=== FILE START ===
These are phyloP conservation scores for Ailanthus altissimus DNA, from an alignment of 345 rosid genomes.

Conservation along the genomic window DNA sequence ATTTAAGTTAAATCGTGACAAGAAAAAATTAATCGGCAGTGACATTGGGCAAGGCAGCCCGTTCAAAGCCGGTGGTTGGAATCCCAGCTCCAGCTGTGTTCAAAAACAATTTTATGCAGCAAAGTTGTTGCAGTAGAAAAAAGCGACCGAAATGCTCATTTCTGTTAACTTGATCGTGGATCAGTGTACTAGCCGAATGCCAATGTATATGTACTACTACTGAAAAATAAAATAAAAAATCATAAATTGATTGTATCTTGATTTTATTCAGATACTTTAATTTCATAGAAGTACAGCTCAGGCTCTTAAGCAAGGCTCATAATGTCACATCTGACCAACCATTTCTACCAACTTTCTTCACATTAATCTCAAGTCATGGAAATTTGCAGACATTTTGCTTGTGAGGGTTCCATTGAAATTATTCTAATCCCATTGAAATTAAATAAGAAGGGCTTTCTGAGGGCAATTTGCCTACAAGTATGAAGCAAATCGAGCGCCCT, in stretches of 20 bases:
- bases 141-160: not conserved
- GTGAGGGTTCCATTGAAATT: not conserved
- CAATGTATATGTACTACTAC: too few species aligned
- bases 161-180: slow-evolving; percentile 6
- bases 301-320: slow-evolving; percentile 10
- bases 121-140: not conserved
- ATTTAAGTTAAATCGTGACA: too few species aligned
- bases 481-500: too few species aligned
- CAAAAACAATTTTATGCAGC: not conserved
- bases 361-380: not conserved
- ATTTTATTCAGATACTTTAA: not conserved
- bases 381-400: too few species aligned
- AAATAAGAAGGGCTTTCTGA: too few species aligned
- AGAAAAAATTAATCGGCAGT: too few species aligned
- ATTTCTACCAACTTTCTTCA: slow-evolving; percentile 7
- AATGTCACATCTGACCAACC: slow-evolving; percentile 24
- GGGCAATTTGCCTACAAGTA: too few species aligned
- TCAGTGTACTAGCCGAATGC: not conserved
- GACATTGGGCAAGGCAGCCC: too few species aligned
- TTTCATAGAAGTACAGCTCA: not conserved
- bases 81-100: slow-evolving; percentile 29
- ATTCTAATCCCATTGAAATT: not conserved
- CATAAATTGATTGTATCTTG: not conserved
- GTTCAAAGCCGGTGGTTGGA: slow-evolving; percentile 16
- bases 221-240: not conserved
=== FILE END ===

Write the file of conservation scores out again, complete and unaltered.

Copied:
These are phyloP conservation scores for Ailanthus altissimus DNA, from an alignment of 345 rosid genomes.

Conservation along the genomic window DNA sequence ATTTAAGTTAAATCGTGACAAGAAAAAATTAATCGGCAGTGACATTGGGCAAGGCAGCCCGTTCAAAGCCGGTGGTTGGAATCCCAGCTCCAGCTGTGTTCAAAAACAATTTTATGCAGCAAAGTTGTTGCAGTAGAAAAAAGCGACCGAAATGCTCATTTCTGTTAACTTGATCGTGGATCAGTGTACTAGCCGAATGCCAATGTATATGTACTACTACTGAAAAATAAAATAAAAAATCATAAATTGATTGTATCTTGATTTTATTCAGATACTTTAATTTCATAGAAGTACAGCTCAGGCTCTTAAGCAAGGCTCATAATGTCACATCTGACCAACCATTTCTACCAACTTTCTTCACATTAATCTCAAGTCATGGAAATTTGCAGACATTTTGCTTGTGAGGGTTCCATTGAAATTATTCTAATCCCATTGAAATTAAATAAGAAGGGCTTTCTGAGGGCAATTTGCCTACAAGTATGAAGCAAATCGAGCGCCCT, in stretches of 20 bases:
- bases 141-160: not conserved
- GTGAGGGTTCCATTGAAATT: not conserved
- CAATGTATATGTACTACTAC: too few species aligned
- bases 161-180: slow-evolving; percentile 6
- bases 301-320: slow-evolving; percentile 10
- bases 121-140: not conserved
- ATTTAAGTTAAATCGTGACA: too few species aligned
- bases 481-500: too few species aligned
- CAAAAACAATTTTATGCAGC: not conserved
- bases 361-380: not conserved
- ATTTTATTCAGATACTTTAA: not conserved
- bases 381-400: too few species aligned
- AAATAAGAAGGGCTTTCTGA: too few species aligned
- AGAAAAAATTAATCGGCAGT: too few species aligned
- ATTTCTACCAACTTTCTTCA: slow-evolving; percentile 7
- AATGTCACATCTGACCAACC: slow-evolving; percentile 24
- GGGCAATTTGCCTACAAGTA: too few species aligned
- TCAGTGTACTAGCCGAATGC: not conserved
- GACATTGGGCAAGGCAGCCC: too few species aligned
- TTTCATAGAAGTACAGCTCA: not conserved
- bases 81-100: slow-evolving; percentile 29
- ATTCTAATCCCATTGAAATT: not conserved
- CATAAATTGATTGTATCTTG: not conserved
- GTTCAAAGCCGGTGGTTGGA: slow-evolving; percentile 16
- bases 221-240: not conserved